With a third headliner still to be announced, the line-up will also include acclaimed singer guitarist Michael Chapman, esteemed veteran duo Martin Carthy & John Kirkpatrick and another outstanding duo from the younger generation, Will Pound and Eddy Jay, who made waves with their debut album Ignite last year. Lau, three times winners of Best Group at the Folk Awards, have also been announced. The acclaimed trio comprises Martin Green, Aidan O’Rourke and Kris Drever, whose song ‘If Wishes Were Horses’ is nominated for Best Original Track at the 2017 Folk Awards.

Another duo making their first appearance at FolkEast will be Dorset’s Ninebarrow (Jon Whitley and Jay LaBouchardiere), their songwriting skills and perfect harmonies having won them a nomination for the 2017 Folk Awards Horizon Award (Best New Act).

Nominated in the same category is former Folk Singer of the Year Nancy Kerr, for her song ‘Fragile Water’ ; Nancy will be heading to FolkEast in the star-studded trio of Simpson, Cutting and Kerr.

Keeping the Irish flag flying will be the stand out Damien O’Kane Band. Coleraine-born Damien’s exciting modern spin on traditional Irish folk music saw his latest album Areas Of High Traffic nominated for Best Album at the 2016 Folk Awards.

Irish traditional folk band Beoga, also from Ulster, are also Suffolk-bound. The Antrim five piece is collaborating with Ed Sheeran on his upcoming album. They reportedly joined Sheeran at studios in Suffolk last June to record two trad folk tracks, one about Galway and one about Wexford, where Ed has strong family roots.

FolkEast’s irrepressible patrons The Young’uns (Sean Cooney, David Eagle and Michael Hughes), popular winners of the 2016 and 2015 Best Group title at the BBC Radio 2 Folk Awards will be headlining the Broad Roots stage and promise another action-packed live podcast.

One of the most singular events on the UK festival calendar, FolkEast was launched five years ago by husband and wife John and Becky Marshall-Potter.

What the artists say about FolkEast

“One of my very favourite festivals”- great location, organisers, atmosphere and sound” – Eliza Carthy

“I love this festival” – Sam Carter

“FolkEast has become one of those amazing, unique festivals” – John Spiers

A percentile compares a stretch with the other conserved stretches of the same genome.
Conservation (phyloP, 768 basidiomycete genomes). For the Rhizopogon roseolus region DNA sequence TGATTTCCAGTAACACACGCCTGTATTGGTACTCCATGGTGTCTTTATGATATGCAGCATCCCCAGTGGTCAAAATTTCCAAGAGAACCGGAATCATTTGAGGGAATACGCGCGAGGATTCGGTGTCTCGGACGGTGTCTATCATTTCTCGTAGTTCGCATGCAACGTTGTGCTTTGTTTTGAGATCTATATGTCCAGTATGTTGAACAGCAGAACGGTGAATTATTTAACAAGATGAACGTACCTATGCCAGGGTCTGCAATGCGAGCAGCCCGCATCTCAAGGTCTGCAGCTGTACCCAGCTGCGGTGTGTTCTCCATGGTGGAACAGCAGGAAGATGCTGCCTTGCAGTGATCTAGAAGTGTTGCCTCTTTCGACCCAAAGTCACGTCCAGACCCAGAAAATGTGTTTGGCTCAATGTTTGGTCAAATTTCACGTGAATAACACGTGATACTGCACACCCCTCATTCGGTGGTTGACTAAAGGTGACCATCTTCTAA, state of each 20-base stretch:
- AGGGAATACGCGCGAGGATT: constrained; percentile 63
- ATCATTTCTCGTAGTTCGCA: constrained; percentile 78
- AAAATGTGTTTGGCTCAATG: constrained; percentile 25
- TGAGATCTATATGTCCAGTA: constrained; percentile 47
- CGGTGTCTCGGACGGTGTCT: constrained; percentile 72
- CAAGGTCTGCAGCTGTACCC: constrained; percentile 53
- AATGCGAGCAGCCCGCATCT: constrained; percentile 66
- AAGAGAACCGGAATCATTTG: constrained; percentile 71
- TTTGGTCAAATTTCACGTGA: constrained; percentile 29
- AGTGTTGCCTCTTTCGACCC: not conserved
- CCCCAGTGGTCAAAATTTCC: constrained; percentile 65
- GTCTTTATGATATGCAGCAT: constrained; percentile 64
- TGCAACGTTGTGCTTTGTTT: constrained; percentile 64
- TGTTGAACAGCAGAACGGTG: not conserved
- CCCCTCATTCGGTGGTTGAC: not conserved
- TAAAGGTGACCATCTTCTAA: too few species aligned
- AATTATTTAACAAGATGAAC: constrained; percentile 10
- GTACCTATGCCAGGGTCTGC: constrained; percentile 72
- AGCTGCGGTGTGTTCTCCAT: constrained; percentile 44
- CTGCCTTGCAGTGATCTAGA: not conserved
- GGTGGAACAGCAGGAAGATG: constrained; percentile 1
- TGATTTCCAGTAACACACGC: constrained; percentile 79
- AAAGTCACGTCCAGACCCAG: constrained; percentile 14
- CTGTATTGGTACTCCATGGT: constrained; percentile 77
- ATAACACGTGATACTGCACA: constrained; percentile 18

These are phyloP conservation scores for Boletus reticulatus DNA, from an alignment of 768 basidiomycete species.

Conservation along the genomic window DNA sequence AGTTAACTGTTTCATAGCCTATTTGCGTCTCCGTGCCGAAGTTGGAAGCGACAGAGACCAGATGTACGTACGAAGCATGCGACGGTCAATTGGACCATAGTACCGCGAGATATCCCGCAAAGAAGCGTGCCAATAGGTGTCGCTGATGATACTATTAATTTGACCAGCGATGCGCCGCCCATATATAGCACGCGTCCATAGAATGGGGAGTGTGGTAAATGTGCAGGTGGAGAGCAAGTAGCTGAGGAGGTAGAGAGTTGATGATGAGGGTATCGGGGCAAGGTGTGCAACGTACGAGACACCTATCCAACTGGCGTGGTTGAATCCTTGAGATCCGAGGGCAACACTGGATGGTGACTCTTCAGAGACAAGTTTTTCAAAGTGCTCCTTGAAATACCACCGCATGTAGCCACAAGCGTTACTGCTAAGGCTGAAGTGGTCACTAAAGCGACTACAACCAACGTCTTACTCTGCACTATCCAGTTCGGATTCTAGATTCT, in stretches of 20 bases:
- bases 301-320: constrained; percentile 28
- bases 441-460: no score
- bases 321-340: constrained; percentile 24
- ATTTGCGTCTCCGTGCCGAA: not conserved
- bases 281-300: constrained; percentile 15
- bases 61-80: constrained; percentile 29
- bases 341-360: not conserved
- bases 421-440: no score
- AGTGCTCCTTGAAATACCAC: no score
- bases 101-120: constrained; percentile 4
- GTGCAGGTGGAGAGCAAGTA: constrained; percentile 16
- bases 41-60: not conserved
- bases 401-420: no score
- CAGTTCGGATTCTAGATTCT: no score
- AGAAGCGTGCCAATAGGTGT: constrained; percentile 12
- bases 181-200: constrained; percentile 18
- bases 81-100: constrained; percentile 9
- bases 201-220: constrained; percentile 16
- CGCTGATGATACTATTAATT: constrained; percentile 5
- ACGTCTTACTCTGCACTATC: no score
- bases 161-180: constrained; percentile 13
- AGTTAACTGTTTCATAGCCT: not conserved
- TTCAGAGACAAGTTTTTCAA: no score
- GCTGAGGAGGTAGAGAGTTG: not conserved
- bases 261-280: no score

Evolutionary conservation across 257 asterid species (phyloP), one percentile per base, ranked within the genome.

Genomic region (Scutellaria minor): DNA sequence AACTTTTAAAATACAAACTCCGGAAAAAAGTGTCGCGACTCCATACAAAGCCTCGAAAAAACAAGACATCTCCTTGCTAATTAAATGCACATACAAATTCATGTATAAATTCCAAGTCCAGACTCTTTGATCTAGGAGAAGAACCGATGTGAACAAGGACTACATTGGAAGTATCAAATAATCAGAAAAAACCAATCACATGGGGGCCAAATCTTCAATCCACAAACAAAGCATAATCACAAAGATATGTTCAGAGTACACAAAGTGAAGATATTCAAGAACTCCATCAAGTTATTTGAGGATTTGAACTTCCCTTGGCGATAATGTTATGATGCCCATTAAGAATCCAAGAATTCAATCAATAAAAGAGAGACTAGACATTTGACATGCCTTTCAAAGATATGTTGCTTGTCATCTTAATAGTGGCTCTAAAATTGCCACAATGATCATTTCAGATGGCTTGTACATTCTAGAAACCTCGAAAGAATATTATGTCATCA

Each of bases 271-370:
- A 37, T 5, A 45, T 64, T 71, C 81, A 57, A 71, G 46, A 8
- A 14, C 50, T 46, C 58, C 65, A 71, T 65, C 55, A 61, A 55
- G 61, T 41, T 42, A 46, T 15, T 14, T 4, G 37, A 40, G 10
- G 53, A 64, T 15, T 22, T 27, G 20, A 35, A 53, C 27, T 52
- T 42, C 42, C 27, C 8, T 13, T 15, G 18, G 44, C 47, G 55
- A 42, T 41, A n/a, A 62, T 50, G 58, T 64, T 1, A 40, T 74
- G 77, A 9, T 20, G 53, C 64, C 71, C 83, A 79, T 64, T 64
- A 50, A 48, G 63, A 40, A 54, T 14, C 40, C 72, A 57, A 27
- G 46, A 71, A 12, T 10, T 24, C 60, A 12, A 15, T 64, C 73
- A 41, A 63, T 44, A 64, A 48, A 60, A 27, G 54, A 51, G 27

“FolkEast is something else – very special. A warm feeling just like a family” – O’Hooley & Tidow

Rekindling the ancient Eastfolk moots on the Glemham Hall estate where for three days a year the folk from the East would meet kith and kin at harvest time for “a bit of a do”, this gathering has Suffolk running through it like letters in a stick of rock – from its locally sourced fare in The Imagined Suffolk Food Village to its suppliers, its arts and crafts, its own newspaper The Eastfolk Chronicle and its Suffolk Punch horses.

“Rather like a cross between Cambridge Folk Festival and a very large village fete – it feels like something that has been there since the Middle Ages. The mythical, magical land of the Eastfolk has materialised here in Suffolk’s big sky heartland” Folkcast

The festival offers a refreshingly different line-up across six stages (including St Andrew’s Church, the open air Sunset Stage and the hidden woodland Soapbox Stage), Suffolk food fare, two authentic ‘village’ pubs serving festival ales plus possibly the smallest pub in the UK, The Halfway Inn.

Then there’s the FolkEast Art Arcade, packed dance programme, donkey rides, children’s activities, yoga, poetry, storytelling, the Eastfolk Chronicle Kinedrome (showing folk and local interest films) and tours of Glemham Hall by Major Philip Cobbold.

“Yes it’s a music festival with folk music at its core but be careful how you interpret that – there’s a lot more going on besides music. FolkEast just feels right – in 10 years’ time I reckon you’ll wish you’d have been there from the start.” – Grapevine Magazine

Suffolk performers will include The Broadside Boys, John Ward Band and the duo Shorelark. The Soapbox Stage, curated by local promoter Amy Wragg will introduce up-and-coming musicians and poets from the region.